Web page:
Getting Into Your Exercise Groove

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Getting Into Your Exercise Groove
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This isn’t meant as an insult, but you are physiologically lazy. So am I. So are we all. Using treadmill testing, scientists have definitively established that, like other animals, humans naturally aim to use as little energy as possible during most movement. So when we walk or run, our bodies tend to choose a particular cadence, a combination of step length and step frequency, that allows us to move at any given speed with as little physiological effort as possible.

How we pick that cadence, though, and whether we can or would even want to change it has been unclear. But a series of recent studies involving runners, walkers, metronomes and virtual reality curtains suggests that while the tug of physiological laziness is strong, it can be controlled, or at least tweaked, with some conscious effort — and perhaps your iPhone playlist.

In the first and most revelatory of the studies, physiologists at Simon Fraser University in British Columbia asked adult volunteers to walk on a treadmill at an easy pace. Using motion capture technology, the scientists determined how many steps each person was taking per minute at this speed. A person’s pace depends, of course, on both step length and step frequency. But because the two are inextricably entwined — lengthen your stride and you’ll take fewer steps over a given distance — studying one provides sufficient information about the other, and frequency is easier to enumerate.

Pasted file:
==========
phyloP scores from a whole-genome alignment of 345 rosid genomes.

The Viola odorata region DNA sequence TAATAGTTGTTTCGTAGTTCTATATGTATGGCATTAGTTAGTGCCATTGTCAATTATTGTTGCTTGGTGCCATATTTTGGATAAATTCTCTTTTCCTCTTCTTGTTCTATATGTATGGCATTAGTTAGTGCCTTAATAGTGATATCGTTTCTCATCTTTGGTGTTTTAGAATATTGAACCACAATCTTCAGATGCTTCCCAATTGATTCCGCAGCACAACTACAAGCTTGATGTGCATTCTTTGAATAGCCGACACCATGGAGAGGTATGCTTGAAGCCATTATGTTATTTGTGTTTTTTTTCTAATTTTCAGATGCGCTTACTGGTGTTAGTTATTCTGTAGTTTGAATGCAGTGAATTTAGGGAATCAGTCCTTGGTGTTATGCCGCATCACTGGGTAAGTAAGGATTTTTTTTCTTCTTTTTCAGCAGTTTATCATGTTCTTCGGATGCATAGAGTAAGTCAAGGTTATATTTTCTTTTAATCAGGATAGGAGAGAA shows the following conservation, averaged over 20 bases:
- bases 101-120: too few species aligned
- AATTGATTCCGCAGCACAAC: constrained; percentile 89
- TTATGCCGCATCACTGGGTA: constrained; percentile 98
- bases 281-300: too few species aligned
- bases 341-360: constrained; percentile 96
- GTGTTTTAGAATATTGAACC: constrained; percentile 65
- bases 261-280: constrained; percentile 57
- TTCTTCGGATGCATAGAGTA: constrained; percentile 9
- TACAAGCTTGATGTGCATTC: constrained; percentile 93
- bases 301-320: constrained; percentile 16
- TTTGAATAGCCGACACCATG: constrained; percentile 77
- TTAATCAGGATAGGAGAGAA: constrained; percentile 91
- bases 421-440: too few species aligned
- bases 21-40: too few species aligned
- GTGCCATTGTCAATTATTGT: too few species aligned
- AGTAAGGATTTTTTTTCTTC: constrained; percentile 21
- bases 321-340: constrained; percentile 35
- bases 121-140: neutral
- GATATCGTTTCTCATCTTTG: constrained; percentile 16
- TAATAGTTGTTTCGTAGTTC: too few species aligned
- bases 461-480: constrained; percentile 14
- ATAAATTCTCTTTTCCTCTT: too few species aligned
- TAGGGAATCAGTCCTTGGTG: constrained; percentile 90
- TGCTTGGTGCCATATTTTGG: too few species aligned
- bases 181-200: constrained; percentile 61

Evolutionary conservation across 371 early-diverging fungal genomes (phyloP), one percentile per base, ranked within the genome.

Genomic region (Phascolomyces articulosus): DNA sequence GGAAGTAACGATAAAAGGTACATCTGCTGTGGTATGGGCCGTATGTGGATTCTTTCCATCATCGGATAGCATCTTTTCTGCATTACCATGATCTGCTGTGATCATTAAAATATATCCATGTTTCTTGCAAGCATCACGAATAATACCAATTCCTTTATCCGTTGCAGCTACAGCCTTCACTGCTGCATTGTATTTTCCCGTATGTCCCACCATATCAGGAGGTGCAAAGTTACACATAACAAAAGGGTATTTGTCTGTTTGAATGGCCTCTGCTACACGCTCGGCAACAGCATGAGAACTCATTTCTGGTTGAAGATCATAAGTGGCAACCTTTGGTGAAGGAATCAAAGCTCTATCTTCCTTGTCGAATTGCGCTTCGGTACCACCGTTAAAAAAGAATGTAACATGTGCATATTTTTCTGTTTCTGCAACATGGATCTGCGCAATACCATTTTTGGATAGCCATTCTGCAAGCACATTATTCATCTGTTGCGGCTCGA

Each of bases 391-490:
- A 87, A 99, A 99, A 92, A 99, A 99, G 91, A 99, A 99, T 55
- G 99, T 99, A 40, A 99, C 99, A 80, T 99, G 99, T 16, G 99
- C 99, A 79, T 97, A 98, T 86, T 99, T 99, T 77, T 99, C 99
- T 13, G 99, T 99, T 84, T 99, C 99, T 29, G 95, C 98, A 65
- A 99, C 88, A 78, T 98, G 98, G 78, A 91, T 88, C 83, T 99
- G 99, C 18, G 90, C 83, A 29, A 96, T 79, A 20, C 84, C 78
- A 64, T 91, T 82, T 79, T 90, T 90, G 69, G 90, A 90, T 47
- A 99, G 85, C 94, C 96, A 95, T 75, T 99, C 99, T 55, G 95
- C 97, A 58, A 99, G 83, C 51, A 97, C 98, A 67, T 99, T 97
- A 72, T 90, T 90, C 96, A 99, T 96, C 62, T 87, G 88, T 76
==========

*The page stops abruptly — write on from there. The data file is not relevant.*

After establishing each volunteer’s preferred step frequency, the scientists then sped up or slowed the treadmill, and the researchers measured how quickly people’s legs responded.

The body, remember, wants things to be easy. When you increase or decrease the speed of your walking or running, various physiological changes occur; the amount of oxygen in your blood rises or falls, for instance, because your muscles start requiring more or less of the stuff. Other biochemical changes also occur within muscle cells. Sensing those changes, the body realizes that, at this new speed, your cadence isn’t ideal; you’re taking too few or too many steps to use the least possible amount of energy. Your body adjusts.

But that process takes a little while, at least five seconds or so for the oxygen levels to change and your body to recognize the alteration, says Max Donelan, a professor at Simon Fraser University who was a co-author of the study with his graduate student Mark Snaterse and others.

However, the walkers in the study were adjusting their step frequency within less than two seconds after the treadmill speed changed, Dr. Donelan points out. They then fine-tuned their pacing after that. But the first adjustment came almost instantly.



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